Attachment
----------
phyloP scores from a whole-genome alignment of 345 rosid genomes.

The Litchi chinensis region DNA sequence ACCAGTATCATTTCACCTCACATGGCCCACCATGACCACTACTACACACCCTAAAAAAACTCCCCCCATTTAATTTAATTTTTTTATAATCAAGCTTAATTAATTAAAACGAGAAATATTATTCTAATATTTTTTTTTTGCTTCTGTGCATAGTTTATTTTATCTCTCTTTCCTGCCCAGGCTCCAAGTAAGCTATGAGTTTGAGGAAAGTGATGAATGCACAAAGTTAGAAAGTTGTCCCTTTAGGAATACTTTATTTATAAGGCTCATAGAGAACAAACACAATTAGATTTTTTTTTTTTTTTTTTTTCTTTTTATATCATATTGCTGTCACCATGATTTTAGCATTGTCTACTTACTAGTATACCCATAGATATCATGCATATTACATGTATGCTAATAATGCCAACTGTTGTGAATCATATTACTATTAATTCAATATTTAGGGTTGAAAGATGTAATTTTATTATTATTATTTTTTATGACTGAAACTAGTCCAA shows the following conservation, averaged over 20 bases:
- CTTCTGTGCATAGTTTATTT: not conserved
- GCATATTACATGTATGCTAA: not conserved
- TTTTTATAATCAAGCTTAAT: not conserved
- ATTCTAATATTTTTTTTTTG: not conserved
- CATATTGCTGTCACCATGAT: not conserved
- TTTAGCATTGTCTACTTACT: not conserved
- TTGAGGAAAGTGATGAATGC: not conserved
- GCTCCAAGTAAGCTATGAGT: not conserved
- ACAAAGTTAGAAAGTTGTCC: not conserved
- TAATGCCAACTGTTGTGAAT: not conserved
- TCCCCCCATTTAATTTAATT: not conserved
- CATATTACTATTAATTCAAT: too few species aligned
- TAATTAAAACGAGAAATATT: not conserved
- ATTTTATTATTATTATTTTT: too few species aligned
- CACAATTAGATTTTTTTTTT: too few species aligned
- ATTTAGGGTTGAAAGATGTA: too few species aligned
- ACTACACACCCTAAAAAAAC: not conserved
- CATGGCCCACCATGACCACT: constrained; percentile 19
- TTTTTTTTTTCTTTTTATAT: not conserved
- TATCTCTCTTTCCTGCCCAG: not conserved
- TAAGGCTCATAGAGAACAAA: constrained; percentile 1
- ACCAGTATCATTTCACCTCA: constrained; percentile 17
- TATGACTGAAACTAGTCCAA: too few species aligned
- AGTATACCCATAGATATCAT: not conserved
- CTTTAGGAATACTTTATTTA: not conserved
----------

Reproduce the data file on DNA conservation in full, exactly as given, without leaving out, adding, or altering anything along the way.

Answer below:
phyloP scores from a whole-genome alignment of 345 rosid genomes.

The Litchi chinensis region DNA sequence ACCAGTATCATTTCACCTCACATGGCCCACCATGACCACTACTACACACCCTAAAAAAACTCCCCCCATTTAATTTAATTTTTTTATAATCAAGCTTAATTAATTAAAACGAGAAATATTATTCTAATATTTTTTTTTTGCTTCTGTGCATAGTTTATTTTATCTCTCTTTCCTGCCCAGGCTCCAAGTAAGCTATGAGTTTGAGGAAAGTGATGAATGCACAAAGTTAGAAAGTTGTCCCTTTAGGAATACTTTATTTATAAGGCTCATAGAGAACAAACACAATTAGATTTTTTTTTTTTTTTTTTTTCTTTTTATATCATATTGCTGTCACCATGATTTTAGCATTGTCTACTTACTAGTATACCCATAGATATCATGCATATTACATGTATGCTAATAATGCCAACTGTTGTGAATCATATTACTATTAATTCAATATTTAGGGTTGAAAGATGTAATTTTATTATTATTATTTTTTATGACTGAAACTAGTCCAA shows the following conservation, averaged over 20 bases:
- CTTCTGTGCATAGTTTATTT: not conserved
- GCATATTACATGTATGCTAA: not conserved
- TTTTTATAATCAAGCTTAAT: not conserved
- ATTCTAATATTTTTTTTTTG: not conserved
- CATATTGCTGTCACCATGAT: not conserved
- TTTAGCATTGTCTACTTACT: not conserved
- TTGAGGAAAGTGATGAATGC: not conserved
- GCTCCAAGTAAGCTATGAGT: not conserved
- ACAAAGTTAGAAAGTTGTCC: not conserved
- TAATGCCAACTGTTGTGAAT: not conserved
- TCCCCCCATTTAATTTAATT: not conserved
- CATATTACTATTAATTCAAT: too few species aligned
- TAATTAAAACGAGAAATATT: not conserved
- ATTTTATTATTATTATTTTT: too few species aligned
- CACAATTAGATTTTTTTTTT: too few species aligned
- ATTTAGGGTTGAAAGATGTA: too few species aligned
- ACTACACACCCTAAAAAAAC: not conserved
- CATGGCCCACCATGACCACT: constrained; percentile 19
- TTTTTTTTTTCTTTTTATAT: not conserved
- TATCTCTCTTTCCTGCCCAG: not conserved
- TAAGGCTCATAGAGAACAAA: constrained; percentile 1
- ACCAGTATCATTTCACCTCA: constrained; percentile 17
- TATGACTGAAACTAGTCCAA: too few species aligned
- AGTATACCCATAGATATCAT: not conserved
- CTTTAGGAATACTTTATTTA: not conserved